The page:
Why? Old pipes, clean water regulations, and years of inadequate investment.
By Brett Walton
Circle of Blue
Clean water is getting more expensive.
Average sewer charges for U.S. households increased 5.5 percent in 2013 to $US 435 per year, according to an annual survey from the National Association of Clean Water Agencies, a group that represents the wastewater industry.
The most expensive sewer charges in 2013 were in New England, where an average family pays $US 700 per year for sewage treatment and disposal. The lowest charges are found in the upper Great Plains, where $US 225 buys a year’s worth of sewer services.
NACWA expects sewer costs to increase roughly 5 percent annually over the next five years.
National Association of Clean Water Agencies
Several factors account for sewer costs that are rising faster than inflation. Federal regulations are clamping down on cities that dump untreated sewage into rivers and lakes. Years of inadequate investment have put utilities in a financial hole that they are trying to climb out of. Some cities are still riding a wave of investment that occurred immediately after the Clean Water Act was passed in 1972.
A common feature underlies both aspects, said Chris Hornback, senior director of regulatory affairs at NACWA. Most utilities operate an old network of pipes and treatment plants that need a makeover, he explained.
“Looking back to the 1980s, the [rate] increases haven’t been sufficient to maintain the assets, to upgrade, repair, and replace what’s needed,” Hornback told Circle of Blue. “Rates are playing catch up.”
The rising cost of sewer services mirrors the rising cost of drinking water in the United States. Last week, Circle of Blue released its annual survey of water prices, finding that the average cost of water climbed 6.2 percent in 2013 in 30 major U.S. cities.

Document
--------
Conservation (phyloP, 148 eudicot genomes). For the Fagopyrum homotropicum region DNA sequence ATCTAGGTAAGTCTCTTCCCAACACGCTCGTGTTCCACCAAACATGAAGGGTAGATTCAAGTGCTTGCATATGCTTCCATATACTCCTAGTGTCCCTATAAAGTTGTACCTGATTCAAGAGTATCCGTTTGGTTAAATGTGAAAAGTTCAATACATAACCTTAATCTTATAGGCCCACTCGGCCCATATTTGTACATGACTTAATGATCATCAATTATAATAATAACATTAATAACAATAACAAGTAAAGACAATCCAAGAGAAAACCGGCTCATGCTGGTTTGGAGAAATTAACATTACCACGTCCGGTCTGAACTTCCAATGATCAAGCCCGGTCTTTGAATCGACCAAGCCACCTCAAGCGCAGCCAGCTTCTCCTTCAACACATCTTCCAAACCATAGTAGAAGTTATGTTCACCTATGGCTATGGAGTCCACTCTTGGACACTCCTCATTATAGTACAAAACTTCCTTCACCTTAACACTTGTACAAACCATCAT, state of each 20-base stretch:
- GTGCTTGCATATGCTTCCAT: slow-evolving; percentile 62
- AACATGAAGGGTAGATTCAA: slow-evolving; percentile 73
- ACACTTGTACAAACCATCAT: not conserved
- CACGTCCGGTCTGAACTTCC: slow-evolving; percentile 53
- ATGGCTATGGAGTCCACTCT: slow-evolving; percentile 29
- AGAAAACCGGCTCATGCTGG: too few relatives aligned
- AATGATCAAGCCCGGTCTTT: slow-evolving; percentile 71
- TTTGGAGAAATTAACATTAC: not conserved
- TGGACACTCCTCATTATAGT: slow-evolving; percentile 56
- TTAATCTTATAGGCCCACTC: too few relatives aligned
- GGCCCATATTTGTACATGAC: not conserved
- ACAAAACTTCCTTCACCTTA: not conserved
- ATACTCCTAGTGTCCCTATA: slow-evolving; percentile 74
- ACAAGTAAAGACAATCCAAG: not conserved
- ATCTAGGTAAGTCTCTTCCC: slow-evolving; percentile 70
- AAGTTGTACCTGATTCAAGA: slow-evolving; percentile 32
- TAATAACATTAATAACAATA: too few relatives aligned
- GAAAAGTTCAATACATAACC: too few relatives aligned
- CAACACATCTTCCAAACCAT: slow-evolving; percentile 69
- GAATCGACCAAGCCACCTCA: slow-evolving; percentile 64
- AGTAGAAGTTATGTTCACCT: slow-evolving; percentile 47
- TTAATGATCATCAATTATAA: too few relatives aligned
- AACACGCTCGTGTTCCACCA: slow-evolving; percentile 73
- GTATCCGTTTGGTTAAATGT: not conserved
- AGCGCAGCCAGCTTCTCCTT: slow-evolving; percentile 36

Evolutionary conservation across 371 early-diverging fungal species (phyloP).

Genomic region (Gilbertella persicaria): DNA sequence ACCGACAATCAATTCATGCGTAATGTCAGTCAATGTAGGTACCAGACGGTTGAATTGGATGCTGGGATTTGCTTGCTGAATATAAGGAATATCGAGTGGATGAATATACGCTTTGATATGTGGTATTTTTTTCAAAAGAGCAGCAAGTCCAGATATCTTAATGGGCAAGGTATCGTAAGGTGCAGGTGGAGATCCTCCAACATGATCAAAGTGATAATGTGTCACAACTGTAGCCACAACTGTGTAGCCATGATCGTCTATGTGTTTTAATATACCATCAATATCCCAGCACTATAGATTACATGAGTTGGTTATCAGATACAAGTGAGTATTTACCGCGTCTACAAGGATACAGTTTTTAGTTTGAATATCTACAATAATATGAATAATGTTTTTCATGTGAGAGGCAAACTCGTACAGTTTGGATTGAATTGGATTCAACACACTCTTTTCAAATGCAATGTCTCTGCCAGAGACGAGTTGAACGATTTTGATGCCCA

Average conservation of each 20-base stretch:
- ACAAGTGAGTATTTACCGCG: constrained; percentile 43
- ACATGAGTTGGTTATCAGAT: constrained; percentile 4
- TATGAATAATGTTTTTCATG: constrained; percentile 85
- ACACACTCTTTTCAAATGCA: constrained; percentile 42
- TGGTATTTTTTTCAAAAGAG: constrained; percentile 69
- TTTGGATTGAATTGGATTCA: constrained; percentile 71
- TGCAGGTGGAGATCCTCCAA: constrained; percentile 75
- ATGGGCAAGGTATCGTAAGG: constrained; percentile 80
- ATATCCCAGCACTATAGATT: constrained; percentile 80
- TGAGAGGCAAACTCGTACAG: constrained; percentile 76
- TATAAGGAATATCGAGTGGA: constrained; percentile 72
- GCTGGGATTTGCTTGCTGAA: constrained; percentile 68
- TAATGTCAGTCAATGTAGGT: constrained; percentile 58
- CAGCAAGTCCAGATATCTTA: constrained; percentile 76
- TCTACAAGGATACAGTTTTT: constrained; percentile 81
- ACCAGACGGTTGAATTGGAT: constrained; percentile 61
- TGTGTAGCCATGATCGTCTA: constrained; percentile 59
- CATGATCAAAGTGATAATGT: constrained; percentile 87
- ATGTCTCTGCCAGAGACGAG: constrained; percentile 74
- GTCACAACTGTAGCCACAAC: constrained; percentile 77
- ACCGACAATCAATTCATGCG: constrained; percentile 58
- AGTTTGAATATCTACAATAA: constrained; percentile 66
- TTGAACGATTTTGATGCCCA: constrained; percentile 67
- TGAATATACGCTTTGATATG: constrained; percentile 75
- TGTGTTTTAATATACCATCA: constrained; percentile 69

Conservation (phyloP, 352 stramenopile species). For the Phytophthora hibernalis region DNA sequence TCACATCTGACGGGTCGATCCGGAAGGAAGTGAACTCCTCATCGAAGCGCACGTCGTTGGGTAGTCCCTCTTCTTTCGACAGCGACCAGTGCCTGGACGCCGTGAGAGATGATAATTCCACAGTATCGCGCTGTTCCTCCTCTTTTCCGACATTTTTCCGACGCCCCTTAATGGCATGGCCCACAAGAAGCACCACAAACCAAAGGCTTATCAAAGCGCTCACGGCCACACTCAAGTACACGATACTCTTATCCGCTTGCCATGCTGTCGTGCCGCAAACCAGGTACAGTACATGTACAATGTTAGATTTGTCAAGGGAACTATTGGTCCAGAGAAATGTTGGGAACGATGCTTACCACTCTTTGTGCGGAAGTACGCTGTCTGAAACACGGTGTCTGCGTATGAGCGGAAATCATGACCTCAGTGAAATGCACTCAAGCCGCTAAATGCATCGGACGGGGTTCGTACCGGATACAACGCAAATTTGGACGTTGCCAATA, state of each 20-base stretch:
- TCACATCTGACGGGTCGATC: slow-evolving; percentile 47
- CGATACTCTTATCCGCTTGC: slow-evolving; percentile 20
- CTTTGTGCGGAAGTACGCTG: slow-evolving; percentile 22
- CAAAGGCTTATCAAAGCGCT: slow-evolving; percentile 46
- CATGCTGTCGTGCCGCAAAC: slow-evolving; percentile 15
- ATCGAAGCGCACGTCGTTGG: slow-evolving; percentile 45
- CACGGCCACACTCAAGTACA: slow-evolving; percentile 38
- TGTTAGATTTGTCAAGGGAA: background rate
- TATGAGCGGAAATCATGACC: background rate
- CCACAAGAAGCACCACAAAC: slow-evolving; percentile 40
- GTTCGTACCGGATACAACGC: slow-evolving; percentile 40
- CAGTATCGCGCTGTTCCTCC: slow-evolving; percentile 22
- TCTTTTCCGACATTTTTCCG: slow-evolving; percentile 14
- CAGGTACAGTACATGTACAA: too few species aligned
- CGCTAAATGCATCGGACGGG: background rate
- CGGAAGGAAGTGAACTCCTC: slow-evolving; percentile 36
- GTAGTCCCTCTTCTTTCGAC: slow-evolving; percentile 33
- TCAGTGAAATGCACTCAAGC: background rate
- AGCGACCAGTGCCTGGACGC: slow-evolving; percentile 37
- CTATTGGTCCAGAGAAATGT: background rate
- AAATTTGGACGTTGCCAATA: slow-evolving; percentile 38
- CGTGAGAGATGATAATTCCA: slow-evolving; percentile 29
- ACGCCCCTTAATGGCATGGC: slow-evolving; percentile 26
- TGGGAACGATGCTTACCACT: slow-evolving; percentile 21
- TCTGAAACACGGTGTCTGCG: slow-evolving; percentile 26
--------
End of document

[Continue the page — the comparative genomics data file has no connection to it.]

Breaking Down the Numbers
NACWA sent its survey, which dates to 1985, to 280 utilities, asking them to submit the average annual household sewer cost for their service area. Two-thirds of the utilities, serving 108 million people, responded.
NACWA calculated the regional and national averages by weighting the numbers according to population. That means an increase in New York or Chicago would influence the total more than an increase in Tulsa or Tacoma. The 10 regions correspond to the U.S. Environmental Protection Agency’s regional divisions.
The methodology is not as precise as NACWA’s triennial rate survey – which assesses sewer costs based on various levels of water use, as well as breaking down fixed charges and variable volume rates – but Hornback said the annual survey is an easier number for policymakers to understand.
Some of the largest annual charges occur in cities that have signed agreements with state and federal regulators to reduce the amount of sewage dumped into rivers and lakes during heavy rains – “combined sewer overflows,” or CSOs in the technical lingo.
At least 40 cities nationally are under a federal consent decree, as these agreements are called. Hornback cited Atlanta – annual sewer charges of $US 1,055 – as one example.
A number of water utility leaders have pushed back recently against U.S. Environmental Protection Agency regulations that they say put too great a financial burden on their communities. The EPA has responded by testing an integrated planning process that allows cities to sequence their sewer investments so that those that provide the most benefit are completed first.
Yet evidence of combined sewer overflows does not correspond directly with rate increases. Hornback pointed to the Midwest as a region with a high concentration of CSOs but relatively low sewer charges.
“There’s a lag in rates catching up with the needs,” he said, referring to the region that stretches from Minnesota to Kentucky and wraps around the western half of the Great Lakes.
Hornback offered two reasons for New England’s high costs: older infrastructure compared to other reasons and a political willingness to increase rates in order to invest in new facilities.
Willing or not, the rest of the country will likely follow New England’s higher-cost path.
Brett writes about agriculture, energy, infrastructure, and the politics and economics of water in the United States. He also writes the Federal Water Tap, Circle of Blue’s weekly digest of U.S. government water news. He is the winner of two Society of Environmental Journalists reporting awards, one of the top honors in American environmental journalism: first place for explanatory reporting for a series on septic system pollution in the United States(2016) and third place for beat reporting in a small market (2014). Brett lives in Seattle, where he hikes the mountains and bakes pies. Contact Brett Walton